United States of America
There is no better way to improve yourself than braving your storms.
Hi, my name is Jeremy, an aspiring hero of your heart.
Helpful criticism or genuine praise appreciated. dirty socks? not appreciated. :)
Written By: Jeremy Houle
June 7, 2015
As Kyle Bennett stepped off of the interplanetary shuttle, he took his first breath of air on the planet Neifel. He smiled in anticipation of his new life here as he grabbed his rugged leather bag out of the luggage compartment. Kyle walked away from the shuttle and sat down on a blue, nearly translucent bench to gather in his surroundings and review his plans. As he looked around, he noticed that all the buildings were very tall; the architecture seemed to laugh at gravity. Beautiful blue arches the same color as his bench rose miles into the sky and kissed the clouds as they passed by. The heaviest of skyscrapers were standing on the thinnest blue material he had seen yet. There was definitely something strange about the stuff, Kyle decided. As he was looking around, he noticed an elaborate sign advertising for an area called the Square and some smaller writing that merely said, “Visitor’s Center.” Kyle decided that going there would be a good start to his new life, and maybe he could learn more about the planet’s architecture. Kyle stood up, grabbed his bag, and followed the directions to the Square. As Kyle came to the end of the street the shuttle left him on, he gasped. The people! They were much taller than him. Kyle was sixteen years old and five foot nine, but he couldn’t see anyone close to his height. So beautiful! The ladies, despite being nearly eight feet tall, were still able to seem cute and petite. Their skin was very fair; their noses dainty. The men were handsome, strong, and nearly ten feet tall. Kyle, who was feeling quite arrogant when he stepped off the shuttle, was now feeling unsure of himself and a little scared. He needn’t have been scared of the people though; they didn’t pay him much attention. However, not everyone on the planet was disinterested in him. Kyle, whose senses were overloaded by the dizzying heights of the buildings and the new smells, failed to notice a dark figure who was even shorter than him sneak behind him and quietly stick a pamphlet in his bag.
Kyle finally made it to the Square. The Square was an area roughly two hundred yards long and wide, and was decorated with trees that seemed to glow faintly in the waning light. As Kyle stepped onto the Square, he felt zappy, like there was an unnatural spring in his step. Indeed, as he walked towards a fairly large building, which looked like it was mostly used for concerts and social gathering, he could feel that somehow the ground he was walking on was giving him energy of some sort. The ground was the same shade of blue as all of the architecture, but it was brighter, less translucent, and seemed to have a look not unlike solid electricity. Kyle continued, nearly skipping, to the visitor’s center and picked through a few pamphlets and advertisements. He picked up a few about lodging and food, and one about an amusement park on one of Neifel’s small moons, and was about to leave when he noticed a small but thick book on the counter. The plain grey cover was simply entitled, “Neifilian Matter, and Matters.” The price tag was eighty granarks, which, Kyle decided, was a fair price. He purchased it and tried to stick it in a side pocket of his bag, but something was already in there. The visitor center was getting crowded, so Kyle kept the book in hand and walked outside, once again surprised to feel that ethereal spring in his step. He kept walking and was soon back onto the normal pavement, which was artistically decorated, but provided no spring for his step. Unfortunately.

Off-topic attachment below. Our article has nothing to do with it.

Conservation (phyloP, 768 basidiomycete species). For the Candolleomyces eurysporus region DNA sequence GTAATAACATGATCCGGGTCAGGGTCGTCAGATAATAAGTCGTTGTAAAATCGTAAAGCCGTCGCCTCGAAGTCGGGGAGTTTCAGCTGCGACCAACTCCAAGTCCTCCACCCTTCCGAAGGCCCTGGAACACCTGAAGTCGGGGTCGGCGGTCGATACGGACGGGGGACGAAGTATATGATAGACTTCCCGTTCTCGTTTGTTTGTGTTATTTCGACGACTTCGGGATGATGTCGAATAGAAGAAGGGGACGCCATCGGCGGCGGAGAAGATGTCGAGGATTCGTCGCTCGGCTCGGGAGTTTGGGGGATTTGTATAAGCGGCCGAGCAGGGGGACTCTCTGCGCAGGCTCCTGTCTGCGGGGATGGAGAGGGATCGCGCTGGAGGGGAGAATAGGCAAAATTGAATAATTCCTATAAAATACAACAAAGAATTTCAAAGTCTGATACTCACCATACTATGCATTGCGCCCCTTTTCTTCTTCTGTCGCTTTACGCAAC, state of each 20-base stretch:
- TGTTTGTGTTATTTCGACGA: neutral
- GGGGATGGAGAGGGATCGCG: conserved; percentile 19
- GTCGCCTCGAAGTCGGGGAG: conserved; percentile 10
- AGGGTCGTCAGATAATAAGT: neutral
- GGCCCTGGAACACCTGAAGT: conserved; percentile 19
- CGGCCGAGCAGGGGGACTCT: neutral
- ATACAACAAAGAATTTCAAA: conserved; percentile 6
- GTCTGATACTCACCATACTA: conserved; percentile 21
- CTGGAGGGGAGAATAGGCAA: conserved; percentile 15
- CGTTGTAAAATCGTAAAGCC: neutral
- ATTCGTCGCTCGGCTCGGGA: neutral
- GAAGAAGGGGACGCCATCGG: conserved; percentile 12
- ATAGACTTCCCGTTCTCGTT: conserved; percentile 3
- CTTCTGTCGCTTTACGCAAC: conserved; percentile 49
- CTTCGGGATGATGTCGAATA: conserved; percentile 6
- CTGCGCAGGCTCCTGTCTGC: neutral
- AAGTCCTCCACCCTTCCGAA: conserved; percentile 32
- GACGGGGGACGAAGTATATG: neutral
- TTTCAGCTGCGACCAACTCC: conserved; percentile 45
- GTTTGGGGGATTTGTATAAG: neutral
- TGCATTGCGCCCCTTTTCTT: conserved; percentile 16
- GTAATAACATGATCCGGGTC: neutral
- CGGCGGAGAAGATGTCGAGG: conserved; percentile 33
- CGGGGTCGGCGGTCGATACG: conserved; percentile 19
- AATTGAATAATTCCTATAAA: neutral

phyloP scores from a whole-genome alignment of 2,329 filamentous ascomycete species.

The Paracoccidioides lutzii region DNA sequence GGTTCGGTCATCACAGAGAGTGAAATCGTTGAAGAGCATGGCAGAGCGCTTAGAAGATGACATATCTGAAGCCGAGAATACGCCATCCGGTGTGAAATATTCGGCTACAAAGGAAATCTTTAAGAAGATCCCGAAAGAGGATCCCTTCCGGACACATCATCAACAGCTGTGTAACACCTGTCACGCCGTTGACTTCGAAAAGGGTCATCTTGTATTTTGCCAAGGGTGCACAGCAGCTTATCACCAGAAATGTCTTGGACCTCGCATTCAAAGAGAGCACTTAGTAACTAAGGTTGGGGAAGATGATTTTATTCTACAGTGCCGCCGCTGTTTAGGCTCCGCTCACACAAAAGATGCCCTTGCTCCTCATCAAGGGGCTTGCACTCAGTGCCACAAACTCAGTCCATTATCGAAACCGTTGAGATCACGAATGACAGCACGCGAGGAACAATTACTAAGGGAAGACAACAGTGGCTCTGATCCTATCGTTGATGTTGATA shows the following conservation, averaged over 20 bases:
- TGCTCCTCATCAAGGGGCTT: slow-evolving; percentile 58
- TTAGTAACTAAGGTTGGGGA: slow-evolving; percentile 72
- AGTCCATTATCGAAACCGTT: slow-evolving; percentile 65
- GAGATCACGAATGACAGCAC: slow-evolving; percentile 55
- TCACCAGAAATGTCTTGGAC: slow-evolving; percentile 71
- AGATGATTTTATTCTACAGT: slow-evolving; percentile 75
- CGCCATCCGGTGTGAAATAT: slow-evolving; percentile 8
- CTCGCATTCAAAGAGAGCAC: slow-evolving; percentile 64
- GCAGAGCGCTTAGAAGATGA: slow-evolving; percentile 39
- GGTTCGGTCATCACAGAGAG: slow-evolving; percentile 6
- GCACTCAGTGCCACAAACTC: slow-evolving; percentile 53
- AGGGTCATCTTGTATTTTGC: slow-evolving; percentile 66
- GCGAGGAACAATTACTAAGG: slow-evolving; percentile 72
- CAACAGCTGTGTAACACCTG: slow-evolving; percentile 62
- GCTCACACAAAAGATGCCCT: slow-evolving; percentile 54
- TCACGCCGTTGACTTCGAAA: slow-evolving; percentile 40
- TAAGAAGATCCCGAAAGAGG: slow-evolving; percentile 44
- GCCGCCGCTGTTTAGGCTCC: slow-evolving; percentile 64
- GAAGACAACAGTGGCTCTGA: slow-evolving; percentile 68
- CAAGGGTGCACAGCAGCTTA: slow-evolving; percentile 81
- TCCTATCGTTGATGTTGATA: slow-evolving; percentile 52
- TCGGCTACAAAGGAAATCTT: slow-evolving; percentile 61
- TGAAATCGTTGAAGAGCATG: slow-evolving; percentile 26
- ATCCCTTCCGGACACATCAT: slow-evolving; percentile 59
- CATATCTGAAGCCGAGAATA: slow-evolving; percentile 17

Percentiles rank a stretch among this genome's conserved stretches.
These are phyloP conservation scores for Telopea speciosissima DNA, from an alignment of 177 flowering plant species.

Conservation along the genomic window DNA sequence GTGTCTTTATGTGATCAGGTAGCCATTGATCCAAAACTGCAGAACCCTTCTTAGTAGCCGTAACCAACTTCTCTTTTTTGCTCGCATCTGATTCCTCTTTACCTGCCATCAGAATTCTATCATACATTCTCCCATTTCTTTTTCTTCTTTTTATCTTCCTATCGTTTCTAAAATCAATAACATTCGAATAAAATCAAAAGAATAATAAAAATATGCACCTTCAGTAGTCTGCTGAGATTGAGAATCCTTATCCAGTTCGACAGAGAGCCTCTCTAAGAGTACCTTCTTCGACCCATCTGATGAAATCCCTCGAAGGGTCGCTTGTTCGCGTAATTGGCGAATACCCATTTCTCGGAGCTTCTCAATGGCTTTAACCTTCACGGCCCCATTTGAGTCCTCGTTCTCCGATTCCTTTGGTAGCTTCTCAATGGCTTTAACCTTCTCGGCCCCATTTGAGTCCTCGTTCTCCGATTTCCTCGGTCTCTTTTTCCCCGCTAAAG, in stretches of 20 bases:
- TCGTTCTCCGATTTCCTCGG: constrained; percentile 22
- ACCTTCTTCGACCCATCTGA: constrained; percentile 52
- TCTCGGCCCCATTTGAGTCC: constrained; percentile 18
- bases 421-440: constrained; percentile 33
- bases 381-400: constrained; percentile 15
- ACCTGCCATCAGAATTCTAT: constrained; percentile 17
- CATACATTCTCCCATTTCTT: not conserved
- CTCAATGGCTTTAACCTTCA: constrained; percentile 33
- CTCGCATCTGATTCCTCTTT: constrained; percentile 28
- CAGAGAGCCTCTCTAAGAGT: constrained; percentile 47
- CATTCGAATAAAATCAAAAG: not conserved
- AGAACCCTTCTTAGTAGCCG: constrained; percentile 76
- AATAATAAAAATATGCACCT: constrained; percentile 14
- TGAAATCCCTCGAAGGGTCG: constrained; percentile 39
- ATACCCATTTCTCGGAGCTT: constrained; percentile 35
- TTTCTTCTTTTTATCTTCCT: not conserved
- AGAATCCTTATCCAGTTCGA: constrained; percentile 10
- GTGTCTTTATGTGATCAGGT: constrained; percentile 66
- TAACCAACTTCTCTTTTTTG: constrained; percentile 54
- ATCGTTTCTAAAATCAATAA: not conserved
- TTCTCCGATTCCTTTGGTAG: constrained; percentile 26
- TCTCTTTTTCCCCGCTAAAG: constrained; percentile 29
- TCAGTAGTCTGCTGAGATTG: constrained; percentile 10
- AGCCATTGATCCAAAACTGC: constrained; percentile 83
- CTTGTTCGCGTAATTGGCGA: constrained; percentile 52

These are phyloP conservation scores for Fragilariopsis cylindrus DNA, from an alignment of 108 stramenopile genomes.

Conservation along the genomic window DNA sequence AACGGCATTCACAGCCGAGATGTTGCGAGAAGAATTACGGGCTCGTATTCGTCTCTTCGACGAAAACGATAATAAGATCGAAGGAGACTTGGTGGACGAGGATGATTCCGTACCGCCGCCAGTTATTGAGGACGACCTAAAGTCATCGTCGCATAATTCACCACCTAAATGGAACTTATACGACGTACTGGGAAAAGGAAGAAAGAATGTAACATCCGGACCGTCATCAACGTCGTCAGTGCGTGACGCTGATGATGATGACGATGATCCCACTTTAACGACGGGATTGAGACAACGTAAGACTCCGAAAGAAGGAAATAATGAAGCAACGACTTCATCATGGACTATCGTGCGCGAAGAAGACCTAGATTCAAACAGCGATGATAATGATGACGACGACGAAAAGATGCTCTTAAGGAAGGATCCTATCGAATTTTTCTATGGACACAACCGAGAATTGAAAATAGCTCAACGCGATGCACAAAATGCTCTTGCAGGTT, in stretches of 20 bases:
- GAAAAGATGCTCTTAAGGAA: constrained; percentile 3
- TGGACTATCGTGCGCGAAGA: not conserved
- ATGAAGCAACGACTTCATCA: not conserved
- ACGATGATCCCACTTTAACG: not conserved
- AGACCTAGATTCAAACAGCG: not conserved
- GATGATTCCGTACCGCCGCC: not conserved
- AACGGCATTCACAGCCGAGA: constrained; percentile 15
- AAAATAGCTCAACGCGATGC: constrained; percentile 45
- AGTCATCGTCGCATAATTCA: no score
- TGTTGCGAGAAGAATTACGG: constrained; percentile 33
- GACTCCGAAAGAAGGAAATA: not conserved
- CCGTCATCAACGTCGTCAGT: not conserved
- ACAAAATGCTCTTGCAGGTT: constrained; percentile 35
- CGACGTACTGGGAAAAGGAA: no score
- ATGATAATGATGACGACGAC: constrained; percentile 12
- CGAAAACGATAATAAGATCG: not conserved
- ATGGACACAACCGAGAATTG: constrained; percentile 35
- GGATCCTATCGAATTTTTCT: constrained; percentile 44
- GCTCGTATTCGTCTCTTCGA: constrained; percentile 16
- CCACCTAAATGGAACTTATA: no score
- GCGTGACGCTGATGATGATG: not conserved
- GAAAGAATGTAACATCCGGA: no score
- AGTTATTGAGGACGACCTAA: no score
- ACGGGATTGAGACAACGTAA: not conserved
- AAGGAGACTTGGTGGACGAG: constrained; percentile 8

Kyle was very tired, and his steps became slower and slower. Eventually he just sat down on the side of the walkway and tried once again to put the book away. His attempt was again hindered, but this time he reached his hand in and pulled out the pamphlet. Kyle couldn’t recall grabbing this brown pamphlet, but then again, he was pretty worn out from the long day of travel. He started reading it and to his delight found a place whose pitch was “No matter from where, your new home is here. Hardlight Inn is a great place to stay for your first time on Neifel.” Even more fortunately, the instructions on the pamphlet showed that it was very close. Two blocks down, take a right, and it was on that corner. The sun was almost below the horizon now, and it cast a soft red glow horizontally across the world. Kyle quickened his pace, not knowing whether it was safe to be outside when it became dark. He had to check his speed and walk carefully though, because there were many people due to several large stores nearby. Kyle looked in despair at the size of the stores as he walked past. The handles were huge and high, made for people who were much taller than he. Kyle wondered if he could open the doors even if he could reach them; they were so vast and tall, it would undoubtedly take the strength of someone who was eight feet tall to open them. Kyle worried that he might not be able to get into the Hardlight Inn. He turned right and kept walking. It wasn’t so busy now; and it didn’t seem so glamourous. The very street seemed busy. Like mixed emotions. Or unrest. Or fear.
Kyle came to the corner and saw the Hardlight Inn. A small, chin height sign had strange foreign characters on it. Kyle was grateful that the place was much shorter and normal sized than the other places. Kyle wasn’t sure what really to expect, but he grasped the door bravely, and was glad the handle fit his hand. Or maybe it was hugging his hand.
Or maybe it was more like a threatening vice grip.